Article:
John Brady Kiesling: I disagree. American democracy works, eventually. Fight for it.
Jochiwon, South Korea:
I have a fear about our alternative this November. John Kerry seems to be missing a chance at somewhat righting this wrong in Iraq. His solution is putting "more boots on the ground."
Certainly news of the abuses was getting out in Iraq, and certainly it is fueling the insurgency. It seems that one way of pacifying this war is to have a clear anti-war candidate. Condemning the abuses and calling for Rumsfeld's resignation seems to fall flat when it is alongside a statement to raise the number of troops.
Thanks so much.
John Brady Kiesling: Kerry is in a very difficult situation here. I would love to help him defeat Bush, not because I was ever very partisan but because this Administration has flushed down the toilet fifty years of often noble U.S. diplomacy. But I fear that small, crucial group of wavering voters want to rally around the perception of strength, even when that strength is pure illusion.
Look at Nixon, who one a huge second term victory by sacrificing 30,000 extra Americans in Vietnam and 100 times that number of Vietnamese. He knew Vietnam was lost, but was not brave and decent enough to admit defeat.
So I would be the last person to criticize Kerry's public posture, though I hope (and even expect, given his Vietnam War record) that he will be braver and more realistic than his campaign speeches indicate.
Isn't too late already for what you propose? Isn't Sadr the victor already? Who else in the Shiite community is fighing the occupation? Sistani is just sitting there like he did for 30 years under Sadaaam doing nothing, while Sadr's entire family was killed. We have already marginalized Sistani, have we not?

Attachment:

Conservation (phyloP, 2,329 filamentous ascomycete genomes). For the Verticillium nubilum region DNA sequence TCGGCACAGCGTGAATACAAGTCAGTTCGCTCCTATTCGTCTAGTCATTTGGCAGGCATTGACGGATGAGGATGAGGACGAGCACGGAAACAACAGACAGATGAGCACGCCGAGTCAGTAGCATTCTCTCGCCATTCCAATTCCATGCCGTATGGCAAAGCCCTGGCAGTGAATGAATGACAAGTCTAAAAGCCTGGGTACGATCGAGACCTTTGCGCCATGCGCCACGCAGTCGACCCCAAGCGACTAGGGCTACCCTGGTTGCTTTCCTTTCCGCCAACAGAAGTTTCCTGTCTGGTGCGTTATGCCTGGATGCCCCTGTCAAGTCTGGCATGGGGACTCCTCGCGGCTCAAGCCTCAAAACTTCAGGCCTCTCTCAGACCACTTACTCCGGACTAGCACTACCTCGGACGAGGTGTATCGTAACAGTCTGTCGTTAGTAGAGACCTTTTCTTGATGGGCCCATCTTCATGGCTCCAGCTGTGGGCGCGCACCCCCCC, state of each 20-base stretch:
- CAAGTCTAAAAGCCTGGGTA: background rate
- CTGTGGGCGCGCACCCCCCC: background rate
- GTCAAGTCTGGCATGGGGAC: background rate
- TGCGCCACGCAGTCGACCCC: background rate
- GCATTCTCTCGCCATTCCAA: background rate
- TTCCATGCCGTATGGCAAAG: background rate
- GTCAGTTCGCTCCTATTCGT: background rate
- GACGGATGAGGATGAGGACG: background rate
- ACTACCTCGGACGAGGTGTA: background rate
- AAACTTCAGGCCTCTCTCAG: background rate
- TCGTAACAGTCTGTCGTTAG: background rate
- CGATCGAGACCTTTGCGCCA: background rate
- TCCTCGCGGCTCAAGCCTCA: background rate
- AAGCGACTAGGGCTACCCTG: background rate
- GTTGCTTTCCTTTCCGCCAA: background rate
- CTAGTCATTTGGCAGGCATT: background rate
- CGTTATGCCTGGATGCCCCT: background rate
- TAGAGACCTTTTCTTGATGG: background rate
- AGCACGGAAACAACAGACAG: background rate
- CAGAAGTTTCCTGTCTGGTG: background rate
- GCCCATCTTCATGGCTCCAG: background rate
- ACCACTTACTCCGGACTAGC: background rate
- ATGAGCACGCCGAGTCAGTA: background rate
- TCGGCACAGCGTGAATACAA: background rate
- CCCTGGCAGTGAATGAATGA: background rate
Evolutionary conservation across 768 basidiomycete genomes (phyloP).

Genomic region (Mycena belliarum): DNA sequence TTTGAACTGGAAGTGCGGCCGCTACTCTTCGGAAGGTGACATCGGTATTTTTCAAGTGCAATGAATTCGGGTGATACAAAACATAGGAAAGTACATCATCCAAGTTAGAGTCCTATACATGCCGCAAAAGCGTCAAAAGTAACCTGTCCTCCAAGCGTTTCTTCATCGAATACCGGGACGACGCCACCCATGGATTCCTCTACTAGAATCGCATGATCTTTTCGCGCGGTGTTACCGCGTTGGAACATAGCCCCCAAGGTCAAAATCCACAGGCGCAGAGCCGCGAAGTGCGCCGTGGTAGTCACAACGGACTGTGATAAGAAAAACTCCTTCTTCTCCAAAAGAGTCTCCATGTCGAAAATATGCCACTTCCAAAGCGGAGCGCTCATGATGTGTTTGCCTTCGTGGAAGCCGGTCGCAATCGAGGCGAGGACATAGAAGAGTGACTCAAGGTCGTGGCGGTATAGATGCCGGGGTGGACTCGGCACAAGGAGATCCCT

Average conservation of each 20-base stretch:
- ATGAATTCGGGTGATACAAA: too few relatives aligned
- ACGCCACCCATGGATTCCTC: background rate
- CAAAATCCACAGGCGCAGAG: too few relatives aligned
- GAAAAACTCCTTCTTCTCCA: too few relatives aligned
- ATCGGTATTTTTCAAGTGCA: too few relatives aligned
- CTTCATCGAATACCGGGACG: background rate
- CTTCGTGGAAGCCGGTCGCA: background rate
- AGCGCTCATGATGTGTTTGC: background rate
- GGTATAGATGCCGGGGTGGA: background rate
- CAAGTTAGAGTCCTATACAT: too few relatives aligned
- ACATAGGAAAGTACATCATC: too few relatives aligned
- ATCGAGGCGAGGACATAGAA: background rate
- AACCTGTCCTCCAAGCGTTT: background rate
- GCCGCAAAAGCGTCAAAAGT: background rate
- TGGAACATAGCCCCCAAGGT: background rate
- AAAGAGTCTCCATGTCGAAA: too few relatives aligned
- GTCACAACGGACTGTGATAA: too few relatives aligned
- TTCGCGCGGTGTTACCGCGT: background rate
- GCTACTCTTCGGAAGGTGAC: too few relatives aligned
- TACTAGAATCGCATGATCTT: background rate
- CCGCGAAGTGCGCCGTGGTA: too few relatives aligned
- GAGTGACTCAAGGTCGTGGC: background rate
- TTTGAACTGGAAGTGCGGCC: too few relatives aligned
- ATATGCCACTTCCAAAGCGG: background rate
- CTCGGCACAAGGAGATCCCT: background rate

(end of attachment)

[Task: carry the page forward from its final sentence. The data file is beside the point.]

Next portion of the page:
John Brady Kiesling: Sadr is still small enough, I think, and most Iraqis don't want a young, callow theocrat.
Since the very presence of American troops in Iraq is now a provocation, can the issue be turned over to an international peace-keeping force composed primarily of non-American troops?
John Brady Kiesling: I think it is too late for international peacekeepers at this point. They will be shot at as our surrogates. In any case the U.S. troops will not serve under them, and without our force projection capabilities, an international force cannot be sustained militarily. The American refusal to serve under UN command is one of our most consistent and wrong military doctrines. We need a stronger UN, not a weaker one.
Potsdam, Germany (until recently, Arlington, Va.):
I wish to offer kudos for your willingness to publicly state your position on Iraq and to resign in protest. This was an honest and honorable action, and I was very moved (and pained) by the letter you wrote a year ago.
Your decision stands in stark contrast to the passive stance of so many who chose to wait till now to voice their objections to an ill conceived and illegal war. If only the Sec of State had had as much integrity, perhaps 1000s of persons, Iraqi and American, women and men and children, would now be alive. It remains, sadly, to be seen, how many more will die because those in power lost their voice.
John Brady Kiesling: Thanks. I do think Powell should resign, though I didn't until the latest Sharon visit. Powell is a fine man who has done much good for America, but since April there is no longer a U.S. foreign policy, only domestic pre-election pandering. By resigning now, he could write a better place for himself in the history books, and speak out about the folly of a foreign policy driven by domestic ideologues.